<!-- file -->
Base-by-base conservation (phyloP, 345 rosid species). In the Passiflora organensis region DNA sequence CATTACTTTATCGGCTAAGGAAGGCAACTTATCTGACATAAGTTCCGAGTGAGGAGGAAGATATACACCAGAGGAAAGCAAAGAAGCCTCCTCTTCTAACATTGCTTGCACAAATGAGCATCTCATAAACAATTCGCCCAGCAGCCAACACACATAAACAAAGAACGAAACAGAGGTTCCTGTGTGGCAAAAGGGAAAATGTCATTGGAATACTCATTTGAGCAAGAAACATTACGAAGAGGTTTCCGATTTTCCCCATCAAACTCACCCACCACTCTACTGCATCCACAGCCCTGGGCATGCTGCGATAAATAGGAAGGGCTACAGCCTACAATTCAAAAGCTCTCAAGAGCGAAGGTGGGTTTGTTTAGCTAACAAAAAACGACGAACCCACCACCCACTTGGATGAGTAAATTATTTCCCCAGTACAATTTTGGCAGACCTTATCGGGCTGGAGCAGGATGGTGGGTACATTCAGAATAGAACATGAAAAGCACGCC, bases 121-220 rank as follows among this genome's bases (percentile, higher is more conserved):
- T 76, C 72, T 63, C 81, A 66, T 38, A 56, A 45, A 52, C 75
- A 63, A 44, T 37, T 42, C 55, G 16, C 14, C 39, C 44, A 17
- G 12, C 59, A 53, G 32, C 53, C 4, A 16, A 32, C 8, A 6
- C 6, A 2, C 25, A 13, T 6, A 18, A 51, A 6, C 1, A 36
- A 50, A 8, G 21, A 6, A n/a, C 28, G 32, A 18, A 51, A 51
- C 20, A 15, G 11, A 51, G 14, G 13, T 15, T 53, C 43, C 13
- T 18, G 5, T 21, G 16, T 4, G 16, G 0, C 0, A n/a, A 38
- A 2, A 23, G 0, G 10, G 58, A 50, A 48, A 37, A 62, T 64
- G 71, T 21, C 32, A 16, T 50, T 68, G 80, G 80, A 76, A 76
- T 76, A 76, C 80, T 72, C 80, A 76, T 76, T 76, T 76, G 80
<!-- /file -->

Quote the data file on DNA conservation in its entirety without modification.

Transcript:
Base-by-base conservation (phyloP, 345 rosid species). In the Passiflora organensis region DNA sequence CATTACTTTATCGGCTAAGGAAGGCAACTTATCTGACATAAGTTCCGAGTGAGGAGGAAGATATACACCAGAGGAAAGCAAAGAAGCCTCCTCTTCTAACATTGCTTGCACAAATGAGCATCTCATAAACAATTCGCCCAGCAGCCAACACACATAAACAAAGAACGAAACAGAGGTTCCTGTGTGGCAAAAGGGAAAATGTCATTGGAATACTCATTTGAGCAAGAAACATTACGAAGAGGTTTCCGATTTTCCCCATCAAACTCACCCACCACTCTACTGCATCCACAGCCCTGGGCATGCTGCGATAAATAGGAAGGGCTACAGCCTACAATTCAAAAGCTCTCAAGAGCGAAGGTGGGTTTGTTTAGCTAACAAAAAACGACGAACCCACCACCCACTTGGATGAGTAAATTATTTCCCCAGTACAATTTTGGCAGACCTTATCGGGCTGGAGCAGGATGGTGGGTACATTCAGAATAGAACATGAAAAGCACGCC, bases 121-220 rank as follows among this genome's bases (percentile, higher is more conserved):
- T 76, C 72, T 63, C 81, A 66, T 38, A 56, A 45, A 52, C 75
- A 63, A 44, T 37, T 42, C 55, G 16, C 14, C 39, C 44, A 17
- G 12, C 59, A 53, G 32, C 53, C 4, A 16, A 32, C 8, A 6
- C 6, A 2, C 25, A 13, T 6, A 18, A 51, A 6, C 1, A 36
- A 50, A 8, G 21, A 6, A n/a, C 28, G 32, A 18, A 51, A 51
- C 20, A 15, G 11, A 51, G 14, G 13, T 15, T 53, C 43, C 13
- T 18, G 5, T 21, G 16, T 4, G 16, G 0, C 0, A n/a, A 38
- A 2, A 23, G 0, G 10, G 58, A 50, A 48, A 37, A 62, T 64
- G 71, T 21, C 32, A 16, T 50, T 68, G 80, G 80, A 76, A 76
- T 76, A 76, C 80, T 72, C 80, A 76, T 76, T 76, T 76, G 80